Current Practices for Multiple-Interface Hosts
RFC 6419

Note: This ballot was opened for revision 12 and is now closed.

(Jari Arkko) Yes

(Ron Bonica) No Objection

(Stewart Bryant) No Objection

Comment (2011-04-25 for -** No value found for 'p.get_dochistory.rev' **)
No email
send info
I agree with Adrian's Discuss.

(Ralph Droms) (was Discuss) No Objection

Comment (2011-04-26)
No email
send info
I support Adrian's DISCUSS and would like to hear why the details
of the specific operating systems are included.

I'm also a little confused, as I was when reading the problem
statement draft, about the scope of the documents, based
on the WG charter.  Is the scope focused on dealing with
"configuration objects" from different "provisioning domains"
or is it more broadly issues related to multiple simultaneously
active interfaces?

Also, the problem statement document, referenced in this
document, talks about "provisioning domains" and "attachment
to a provisioning domain", while this document says nothing
about provisioning domains.  In my opinion, it would strengthen
the documents if this document provided some additional
motivation for the discussion of provisioning domains in the
problem statement document.

Include a citation for the MIF problem statement at the first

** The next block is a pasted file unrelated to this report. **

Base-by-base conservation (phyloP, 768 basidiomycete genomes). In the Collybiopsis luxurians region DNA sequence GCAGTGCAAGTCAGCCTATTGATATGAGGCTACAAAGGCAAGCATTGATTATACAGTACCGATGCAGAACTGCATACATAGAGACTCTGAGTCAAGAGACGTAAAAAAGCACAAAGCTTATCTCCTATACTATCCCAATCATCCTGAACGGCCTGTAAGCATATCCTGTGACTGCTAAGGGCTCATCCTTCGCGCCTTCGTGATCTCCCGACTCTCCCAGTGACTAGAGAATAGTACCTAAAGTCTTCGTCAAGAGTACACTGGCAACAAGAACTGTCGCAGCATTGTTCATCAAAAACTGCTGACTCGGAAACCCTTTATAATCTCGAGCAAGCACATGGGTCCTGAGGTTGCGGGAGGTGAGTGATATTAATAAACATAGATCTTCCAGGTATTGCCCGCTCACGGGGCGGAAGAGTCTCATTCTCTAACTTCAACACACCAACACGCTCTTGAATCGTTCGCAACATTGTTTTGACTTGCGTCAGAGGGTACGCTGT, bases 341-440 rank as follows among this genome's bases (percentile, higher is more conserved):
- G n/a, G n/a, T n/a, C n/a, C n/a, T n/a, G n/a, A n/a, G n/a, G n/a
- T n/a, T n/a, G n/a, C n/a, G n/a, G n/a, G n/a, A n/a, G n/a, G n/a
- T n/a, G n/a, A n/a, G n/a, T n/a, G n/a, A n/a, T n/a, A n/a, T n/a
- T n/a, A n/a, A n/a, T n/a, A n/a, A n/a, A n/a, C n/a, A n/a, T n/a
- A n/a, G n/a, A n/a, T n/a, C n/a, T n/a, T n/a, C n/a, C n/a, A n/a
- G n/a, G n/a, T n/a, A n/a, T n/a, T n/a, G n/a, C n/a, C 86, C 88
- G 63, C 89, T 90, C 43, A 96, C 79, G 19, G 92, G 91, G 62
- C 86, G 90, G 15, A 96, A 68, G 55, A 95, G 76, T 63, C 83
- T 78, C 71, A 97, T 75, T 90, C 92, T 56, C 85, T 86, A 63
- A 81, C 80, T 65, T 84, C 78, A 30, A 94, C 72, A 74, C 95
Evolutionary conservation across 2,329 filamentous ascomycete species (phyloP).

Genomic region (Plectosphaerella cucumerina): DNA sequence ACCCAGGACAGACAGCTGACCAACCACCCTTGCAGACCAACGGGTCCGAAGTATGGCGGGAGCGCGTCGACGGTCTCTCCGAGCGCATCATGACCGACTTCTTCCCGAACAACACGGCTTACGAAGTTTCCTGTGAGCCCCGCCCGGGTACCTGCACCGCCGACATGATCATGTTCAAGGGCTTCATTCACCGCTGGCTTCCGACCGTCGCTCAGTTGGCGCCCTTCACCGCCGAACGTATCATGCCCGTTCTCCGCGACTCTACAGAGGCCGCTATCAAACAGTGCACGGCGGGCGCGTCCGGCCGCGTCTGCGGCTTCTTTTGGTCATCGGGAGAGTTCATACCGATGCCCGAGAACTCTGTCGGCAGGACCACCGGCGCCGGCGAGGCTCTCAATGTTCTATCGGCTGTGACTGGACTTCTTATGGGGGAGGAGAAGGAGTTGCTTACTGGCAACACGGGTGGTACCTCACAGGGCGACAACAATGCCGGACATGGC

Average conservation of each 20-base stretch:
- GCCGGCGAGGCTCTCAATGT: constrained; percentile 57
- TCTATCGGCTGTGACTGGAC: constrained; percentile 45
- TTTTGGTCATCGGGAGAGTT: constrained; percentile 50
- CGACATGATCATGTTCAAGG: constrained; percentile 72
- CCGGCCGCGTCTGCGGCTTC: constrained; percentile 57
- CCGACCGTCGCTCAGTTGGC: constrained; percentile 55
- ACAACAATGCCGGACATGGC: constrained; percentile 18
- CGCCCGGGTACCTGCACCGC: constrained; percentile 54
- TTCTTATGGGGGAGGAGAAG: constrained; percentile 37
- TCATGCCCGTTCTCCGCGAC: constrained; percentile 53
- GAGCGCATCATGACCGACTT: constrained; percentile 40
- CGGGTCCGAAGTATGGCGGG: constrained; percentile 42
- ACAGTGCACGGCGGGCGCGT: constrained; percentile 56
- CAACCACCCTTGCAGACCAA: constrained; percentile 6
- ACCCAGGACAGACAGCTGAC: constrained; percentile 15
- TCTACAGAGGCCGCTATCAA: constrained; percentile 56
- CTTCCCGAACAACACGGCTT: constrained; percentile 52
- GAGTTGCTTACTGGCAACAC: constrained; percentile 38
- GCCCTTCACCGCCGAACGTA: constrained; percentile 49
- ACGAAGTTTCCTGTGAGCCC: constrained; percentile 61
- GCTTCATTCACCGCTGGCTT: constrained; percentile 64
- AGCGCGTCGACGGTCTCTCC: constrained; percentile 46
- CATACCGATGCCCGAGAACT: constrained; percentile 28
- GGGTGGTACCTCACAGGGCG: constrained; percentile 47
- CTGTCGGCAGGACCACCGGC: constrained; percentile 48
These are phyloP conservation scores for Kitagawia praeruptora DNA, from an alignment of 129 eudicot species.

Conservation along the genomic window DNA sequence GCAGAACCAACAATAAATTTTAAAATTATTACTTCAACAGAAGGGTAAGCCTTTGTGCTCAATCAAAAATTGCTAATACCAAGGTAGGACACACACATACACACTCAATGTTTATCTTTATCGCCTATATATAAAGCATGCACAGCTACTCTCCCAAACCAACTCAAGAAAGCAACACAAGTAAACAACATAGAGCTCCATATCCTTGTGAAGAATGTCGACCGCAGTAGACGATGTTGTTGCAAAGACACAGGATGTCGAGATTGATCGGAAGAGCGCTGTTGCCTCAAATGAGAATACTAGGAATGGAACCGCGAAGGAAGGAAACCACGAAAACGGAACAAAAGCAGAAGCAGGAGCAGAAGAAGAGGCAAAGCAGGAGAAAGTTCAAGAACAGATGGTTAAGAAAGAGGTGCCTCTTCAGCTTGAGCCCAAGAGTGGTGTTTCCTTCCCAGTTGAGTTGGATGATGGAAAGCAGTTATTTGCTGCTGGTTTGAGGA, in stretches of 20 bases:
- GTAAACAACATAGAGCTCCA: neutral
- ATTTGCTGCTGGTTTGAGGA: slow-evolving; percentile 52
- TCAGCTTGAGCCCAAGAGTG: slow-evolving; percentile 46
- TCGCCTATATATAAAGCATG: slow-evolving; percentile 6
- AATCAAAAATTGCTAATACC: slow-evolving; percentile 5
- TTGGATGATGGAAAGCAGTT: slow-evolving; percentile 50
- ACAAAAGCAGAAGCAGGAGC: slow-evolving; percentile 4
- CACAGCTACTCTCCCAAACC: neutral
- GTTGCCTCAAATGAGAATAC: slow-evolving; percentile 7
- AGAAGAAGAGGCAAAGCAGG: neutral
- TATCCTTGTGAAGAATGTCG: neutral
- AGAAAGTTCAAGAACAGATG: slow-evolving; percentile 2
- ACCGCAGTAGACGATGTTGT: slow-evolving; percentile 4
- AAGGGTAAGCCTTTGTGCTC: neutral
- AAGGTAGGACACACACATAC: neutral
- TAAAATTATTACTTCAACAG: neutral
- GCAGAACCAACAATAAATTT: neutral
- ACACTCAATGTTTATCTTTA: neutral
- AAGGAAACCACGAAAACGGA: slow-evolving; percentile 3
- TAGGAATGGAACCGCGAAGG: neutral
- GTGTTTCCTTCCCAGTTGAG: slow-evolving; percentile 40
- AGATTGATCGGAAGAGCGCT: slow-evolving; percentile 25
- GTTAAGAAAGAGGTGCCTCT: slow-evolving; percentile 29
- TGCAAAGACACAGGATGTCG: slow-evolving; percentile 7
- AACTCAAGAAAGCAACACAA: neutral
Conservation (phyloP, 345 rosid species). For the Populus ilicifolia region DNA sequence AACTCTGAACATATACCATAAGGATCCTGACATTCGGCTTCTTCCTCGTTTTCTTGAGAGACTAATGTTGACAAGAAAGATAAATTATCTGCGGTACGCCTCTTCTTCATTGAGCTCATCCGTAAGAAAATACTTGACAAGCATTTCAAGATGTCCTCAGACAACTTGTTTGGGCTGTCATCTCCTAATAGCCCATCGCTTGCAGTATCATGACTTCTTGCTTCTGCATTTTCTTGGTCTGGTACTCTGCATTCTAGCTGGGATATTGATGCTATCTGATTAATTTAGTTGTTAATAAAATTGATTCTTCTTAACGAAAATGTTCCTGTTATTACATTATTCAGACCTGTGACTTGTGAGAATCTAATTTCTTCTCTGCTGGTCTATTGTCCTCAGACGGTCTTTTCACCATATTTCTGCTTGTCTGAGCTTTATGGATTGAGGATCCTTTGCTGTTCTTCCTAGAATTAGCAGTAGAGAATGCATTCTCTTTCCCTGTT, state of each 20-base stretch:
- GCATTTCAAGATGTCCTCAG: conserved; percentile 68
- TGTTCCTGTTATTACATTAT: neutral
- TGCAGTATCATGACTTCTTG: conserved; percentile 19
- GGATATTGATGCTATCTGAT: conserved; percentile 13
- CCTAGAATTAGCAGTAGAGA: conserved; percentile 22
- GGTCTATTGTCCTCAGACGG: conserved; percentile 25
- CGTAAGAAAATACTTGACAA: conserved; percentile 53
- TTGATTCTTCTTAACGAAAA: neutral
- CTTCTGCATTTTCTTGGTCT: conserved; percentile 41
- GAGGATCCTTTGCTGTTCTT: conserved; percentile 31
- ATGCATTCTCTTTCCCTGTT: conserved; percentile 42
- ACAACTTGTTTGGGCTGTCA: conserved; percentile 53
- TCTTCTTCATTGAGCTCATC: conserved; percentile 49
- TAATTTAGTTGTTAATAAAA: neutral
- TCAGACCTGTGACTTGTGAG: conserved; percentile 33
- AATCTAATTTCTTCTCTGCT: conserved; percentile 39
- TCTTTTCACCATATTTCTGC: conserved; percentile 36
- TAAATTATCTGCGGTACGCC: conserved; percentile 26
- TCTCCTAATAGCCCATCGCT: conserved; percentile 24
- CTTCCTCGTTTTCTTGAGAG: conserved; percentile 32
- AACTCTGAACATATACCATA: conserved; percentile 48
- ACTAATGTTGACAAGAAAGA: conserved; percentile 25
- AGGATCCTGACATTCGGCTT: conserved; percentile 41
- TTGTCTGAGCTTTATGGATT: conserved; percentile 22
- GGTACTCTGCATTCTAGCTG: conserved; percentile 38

reference in section 1.

The Introduction include OS X in the list of operating systems for
which information has been collected, but I don't see any specific
information (or even any other references) to OS X.

Why are Linux and BSD-based operating systems together in
section 3.2.2, when many of the details are different?

(Wesley Eddy) No Objection

(Adrian Farrel) (was Discuss) No Objection

(Stephen Farrell) No Objection

(Russ Housley) No Objection

(Pete Resnick) No Objection

Comment (2011-04-27 for -** No value found for 'p.get_dochistory.rev' **)
No email
send info
In section 2, I was left a bit confused because I think you reversed the sense of the opening sentences of 2.1, 2.2, and 2.3. Are you describing the approach, or summarizing which OSs use which approach? I think you meant to do the former. For example, in 2.1, do desktop OSs ever use centralized connection management? If not, perhaps this would be a better opening for 2.1:

   A centralized connection manager does network interface selection
   based on application or user input. This approach to dealing with
   multiple interfaces is employed by many mobile handset operating

Similarly for 2.2 and 2.3. I *think* each of these are simply describing the approach.

(Dan Romascanu) No Objection

Comment (2011-04-27 for -** No value found for 'p.get_dochistory.rev' **)
No email
send info
I support Adrian's DISCUSS and Ralph's COMMENT. 

(Peter Saint-Andre) No Objection

(Robert Sparks) No Objection

(Sean Turner) No Objection